Once considered rare, gluten intolerance is becoming more prevalent today. In the same period, we have moved away from a fresh and natural diet to genetically modified and heavily processed one. Modern wheat is the product of genetic manipulations by geneticists and agribusiness through the green revolution and is not well tolerated by many people.
How to test for gluten intolerance?
One way to test for NCGS is to remove it from your diet for a week or two and note how you feel. When Djokovic tried a new gluten-free diet on the recommendation of his doctor, he immediately felt more energetic and slept better than before. After reintroducing gluten, he felt sluggish and dizzy and could feel the negative impact. He then switched permanently to a gluten-free diet and it produced amazing results in his fitness, energy levels and health and his mental clarity and focus. He went on to become one of the best athletes in the game of tennis.
There are gluten allergy/celiac disease tests that are available which help identify various forms of allergy or sensitivity to gluten or wheat. http://donnaerickson.com/?p=787 Drop us an email if you suspect that you might be gluten sensitive and want to learn more.
Benefits of a gluten-free diet
Gluten sensitivity creates inflammation in the human body and has wide-ranging health consequences affecting your gut, brain, heart, joints, digestive system and more. This can cause a number of health issues listed above. A gluten-free diet makes a great way to reduce inflammation, improve gut function, lose weight and improve your mood and energy.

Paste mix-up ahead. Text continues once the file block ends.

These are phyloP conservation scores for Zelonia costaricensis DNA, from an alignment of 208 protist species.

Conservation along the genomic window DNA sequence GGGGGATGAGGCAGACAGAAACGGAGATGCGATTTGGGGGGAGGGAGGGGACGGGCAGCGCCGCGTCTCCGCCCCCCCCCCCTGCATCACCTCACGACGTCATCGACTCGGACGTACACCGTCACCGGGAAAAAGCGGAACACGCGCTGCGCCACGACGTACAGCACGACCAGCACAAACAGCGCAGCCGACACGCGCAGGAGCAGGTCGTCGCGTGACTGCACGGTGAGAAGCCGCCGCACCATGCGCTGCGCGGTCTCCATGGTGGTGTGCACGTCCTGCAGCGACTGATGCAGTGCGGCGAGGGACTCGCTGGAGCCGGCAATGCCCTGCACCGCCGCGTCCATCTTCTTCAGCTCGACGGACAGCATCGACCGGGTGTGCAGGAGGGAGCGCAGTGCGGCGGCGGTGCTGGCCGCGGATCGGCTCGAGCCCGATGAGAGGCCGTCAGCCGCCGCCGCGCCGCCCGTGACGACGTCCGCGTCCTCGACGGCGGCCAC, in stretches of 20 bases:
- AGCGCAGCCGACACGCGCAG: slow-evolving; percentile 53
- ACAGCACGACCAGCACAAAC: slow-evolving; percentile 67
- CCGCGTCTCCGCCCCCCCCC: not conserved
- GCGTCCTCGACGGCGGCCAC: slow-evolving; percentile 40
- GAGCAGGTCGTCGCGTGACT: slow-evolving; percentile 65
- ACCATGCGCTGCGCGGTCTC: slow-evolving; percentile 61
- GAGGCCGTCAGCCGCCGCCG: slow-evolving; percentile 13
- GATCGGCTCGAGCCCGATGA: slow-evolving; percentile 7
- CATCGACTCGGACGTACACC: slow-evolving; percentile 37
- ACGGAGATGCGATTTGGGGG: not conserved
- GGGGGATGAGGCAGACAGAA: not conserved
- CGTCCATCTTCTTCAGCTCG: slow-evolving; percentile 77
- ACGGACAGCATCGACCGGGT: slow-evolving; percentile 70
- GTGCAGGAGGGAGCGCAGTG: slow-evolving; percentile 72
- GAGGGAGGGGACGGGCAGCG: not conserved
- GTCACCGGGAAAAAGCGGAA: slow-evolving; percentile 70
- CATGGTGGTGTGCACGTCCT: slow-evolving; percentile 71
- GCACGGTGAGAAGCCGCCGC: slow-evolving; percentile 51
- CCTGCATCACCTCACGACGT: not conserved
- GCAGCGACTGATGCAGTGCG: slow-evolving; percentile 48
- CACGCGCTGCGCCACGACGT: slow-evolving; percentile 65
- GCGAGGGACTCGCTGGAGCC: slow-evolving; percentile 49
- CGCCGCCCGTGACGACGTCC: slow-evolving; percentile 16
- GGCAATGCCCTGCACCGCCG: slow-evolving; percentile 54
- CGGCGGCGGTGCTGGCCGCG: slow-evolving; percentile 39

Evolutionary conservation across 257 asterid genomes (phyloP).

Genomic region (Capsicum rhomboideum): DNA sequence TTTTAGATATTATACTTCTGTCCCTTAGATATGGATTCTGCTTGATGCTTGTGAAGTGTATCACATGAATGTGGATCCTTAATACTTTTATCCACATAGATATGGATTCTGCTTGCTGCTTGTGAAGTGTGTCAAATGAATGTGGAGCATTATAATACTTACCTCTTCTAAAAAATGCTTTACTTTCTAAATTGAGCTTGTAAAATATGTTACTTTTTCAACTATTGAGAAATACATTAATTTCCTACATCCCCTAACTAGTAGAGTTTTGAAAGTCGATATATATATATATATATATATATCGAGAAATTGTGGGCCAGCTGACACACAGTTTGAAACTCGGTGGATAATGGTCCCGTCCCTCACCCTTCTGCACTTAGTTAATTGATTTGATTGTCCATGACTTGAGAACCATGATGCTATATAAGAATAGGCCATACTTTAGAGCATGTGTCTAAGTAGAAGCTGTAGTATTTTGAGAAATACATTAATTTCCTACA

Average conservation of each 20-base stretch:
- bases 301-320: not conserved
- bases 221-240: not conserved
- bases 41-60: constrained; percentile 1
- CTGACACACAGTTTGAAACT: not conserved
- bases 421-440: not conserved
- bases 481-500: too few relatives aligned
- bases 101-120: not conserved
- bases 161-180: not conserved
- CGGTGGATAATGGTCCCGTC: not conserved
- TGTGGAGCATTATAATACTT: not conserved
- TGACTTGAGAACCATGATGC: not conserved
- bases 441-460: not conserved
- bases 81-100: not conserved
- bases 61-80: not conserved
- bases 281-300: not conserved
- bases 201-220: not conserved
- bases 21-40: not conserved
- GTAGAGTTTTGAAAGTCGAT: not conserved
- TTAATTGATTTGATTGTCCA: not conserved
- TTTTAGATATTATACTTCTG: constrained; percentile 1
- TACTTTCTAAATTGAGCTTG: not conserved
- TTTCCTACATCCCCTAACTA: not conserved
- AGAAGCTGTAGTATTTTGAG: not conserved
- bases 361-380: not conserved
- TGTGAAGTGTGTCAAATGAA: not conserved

Amaranth, Arrowroot, Bean flours, Buckwheat, Corn, Fava beans, Flaxseed, Millet, Quinoa are some of the gluten-free gains, flours and starches. For a comprehensive list of gluten-free and gluten-containing foods, http://themaatrust.org/education/ get in touch with us.
Can gluten-free diet be unhealthy?
As gluten-free diets gain popularity, you have to be conscious of your choices when embarking on this diet. Several gluten-free foods sold in supermarkets are highly processed, with high sugar content. They also raise blood sugar levels and contribute to inflammation, which is the root causes of many chronic health diseases.
Some gluten-free foods are also cooked in processed vegetable oils and trans-fats, which also contribute to inflammation. Also, since people consider these foods as healthy, they end up eating more of it piling on extra calories.
A Gluten-Free Recipe
Gluten free cookies
- ½ cup tahini ( or nut butter)
- ¼ cup raw honey (to taste)
- ½ cup rice flour
- ¼ cup coconut oil
- ½ cup dried coconut
- 1 teaspoon vanilla
- Pinch of salt
- In a bowl add the dry ingredients and mix well. Add the wet ingredients and combine together to form the dough.
- Scoop into small balls and place on a lined baking tray.
- Flatten each ball slightly to form a cookie. Allow space as they will spread out a little when cooking.
- Bake at 160-180 deg C for Approx. 15 minutes.
- Remove from the tray when cool.
You can also watch my interview on Channel News Asia discussing gluten in detail.
If you suspect you are gluten intolerant and want to learn more about symptoms of gluten allergy, how to test, you can contact us below: